Mount Agassiz (California)

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Mount Agassiz
Mount Agassiz southeast face.jpg
Mount Agassiz from Bishop Pass Trail.
Highest point
Elevation13,899 ft (4,236 m)  NAVD 88[1]
Prominence893 ft (272 m) [1]
Parent peakNorth Palisade[2]
Coordinates37°06′42″N 118°31′51″W / 37.1116003°N 118.5309396°W / 37.1116003; -118.5309396Coordinates: 37°06′42″N 118°31′51″W / 37.1116003°N 118.5309396°W / 37.1116003; -118.5309396[5]
Mount Agassiz is located in California
Mount Agassiz
Mount Agassiz
Mount Agassiz is located in the United States
Mount Agassiz
Mount Agassiz
LocationFresno and Inyo counties, California, U.S.
Parent rangePalisades, Sierra Nevada
Topo mapUSGS North Palisade
First ascentAugust 30, 1925 by Norman Clyde[6]
Easiest routeWest slope, scramble, (class 2)[6]

Mount Agassiz, at 13,899 feet (4,236 m), is one of the twenty highest peaks of California. It is the northernmost and easiest to climb of the major Palisades summits.[6] This peak is not to be confused with the 9967ft peak by the same name in Desolation Wilderness, also in the California Sierra.


Agassiz is at the north end of the Palisades in the eastern Sierra Nevada, near Bishop Pass. It stands on the boundary between Kings Canyon National Park and Inyo National Forest, and Fresno and Inyo counties.[5]


A view of Mount Agassiz from the west, near Bishop Pass, showing a talus slope and several chutes.

In 1879, Lilbourne Winchell named it Agassiz Needle for Harvard University professor of zoology and geology Louis Agassiz.[7] Later, the USGS recognized it by its current name.

The peak is named after Swiss-American scientist Louis Agassiz.[8][9] The name Agassiz Needle was originally applied to another nearby peak in 1879, likely Mount Winchell, but at some point the name moved to the current peak.[9]


There are three major routes to Agassiz's summit. The easiest is the west slope, both for its non-technical ascent and proximity to the Bishop Pass Trail. From South Lake, the trail climbs gently to Bishop Pass, and the summit route begins there. An attempt to ascend from the west via a chute can lead off route, to areas requiring more technical mountaineering skills and equipment.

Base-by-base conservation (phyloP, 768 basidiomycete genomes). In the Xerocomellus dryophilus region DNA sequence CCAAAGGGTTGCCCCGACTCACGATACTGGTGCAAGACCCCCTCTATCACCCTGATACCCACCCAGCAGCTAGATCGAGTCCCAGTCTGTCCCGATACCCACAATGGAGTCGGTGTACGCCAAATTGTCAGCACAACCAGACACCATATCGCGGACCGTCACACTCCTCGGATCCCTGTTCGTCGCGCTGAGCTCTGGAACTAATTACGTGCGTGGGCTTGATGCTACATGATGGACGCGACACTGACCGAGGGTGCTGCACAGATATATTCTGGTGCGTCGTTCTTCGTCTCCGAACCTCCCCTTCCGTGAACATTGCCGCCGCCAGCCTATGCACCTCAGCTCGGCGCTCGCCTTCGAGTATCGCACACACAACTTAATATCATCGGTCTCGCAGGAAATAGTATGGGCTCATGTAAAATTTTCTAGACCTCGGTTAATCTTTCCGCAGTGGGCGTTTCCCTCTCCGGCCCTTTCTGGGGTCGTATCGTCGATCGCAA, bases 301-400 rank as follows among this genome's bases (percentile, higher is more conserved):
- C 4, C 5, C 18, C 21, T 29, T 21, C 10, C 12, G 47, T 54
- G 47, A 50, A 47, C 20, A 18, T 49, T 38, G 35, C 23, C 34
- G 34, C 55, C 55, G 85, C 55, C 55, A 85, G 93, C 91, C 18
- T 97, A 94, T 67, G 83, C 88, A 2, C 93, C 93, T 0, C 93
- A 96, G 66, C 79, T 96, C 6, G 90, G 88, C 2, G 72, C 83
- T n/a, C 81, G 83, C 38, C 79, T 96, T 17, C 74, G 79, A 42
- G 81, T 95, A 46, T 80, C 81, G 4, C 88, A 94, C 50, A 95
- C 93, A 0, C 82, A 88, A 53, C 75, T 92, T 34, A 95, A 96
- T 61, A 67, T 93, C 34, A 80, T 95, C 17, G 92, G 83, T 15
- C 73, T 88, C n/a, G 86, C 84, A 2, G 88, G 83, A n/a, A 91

Another class 2 scrambling route is the southeast face by way of the south ridge, from Agassiz Col.

A more technical route is the northeast face, which requires class 4 climbing. Norman Clyde established it by following a canyon, couloir and arête from Fifth Lake.[6]

See also[edit]


  1. ^ a b "Mount Agassiz, California". Retrieved 2007-08-18. CS1 maint: discouraged parameter (link)
  2. ^ "Key Col for Mount Agassiz". Retrieved 2016-03-23. CS1 maint: discouraged parameter (link)
  3. ^ "Sierra Peaks Section List" (PDF). Angeles Chapter, Sierra Club. Retrieved 2011-06-06.
  4. ^ "Western States Climbers Qualifying Peak List". Retrieved 2016-03-24. CS1 maint: discouraged parameter (link)
  5. ^ a b "Mount Agassiz". Geographic Names Information System. United States Geological Survey. Retrieved 2007-08-18. CS1 maint: discouraged parameter (link)
  6. ^ a b c d Secor, R.J. (2009). The High Sierra Peaks, Passes, and Trails (3rd ed.). Seattle: The Mountaineers. pp. 261–262. ISBN 9780898869712.
  7. ^ Farquhar, Francis P. (1926). Place Names of the High Sierra. San Francisco: Sierra Club. Retrieved 2010-07-22.
  8. ^ William Bright; Erwin Gustav Gudde (1998). 1500 California place names: their origin and meaning. University of California Press. p. 10. ISBN 978-0-520-21271-8. Retrieved 2012-01-20. CS1 maint: discouraged parameter (link)
  9. ^ a b Gudde, Erwin G. (1949). California Place Names. Berkeley: Univ. of California Press. p. 3.

External links[edit]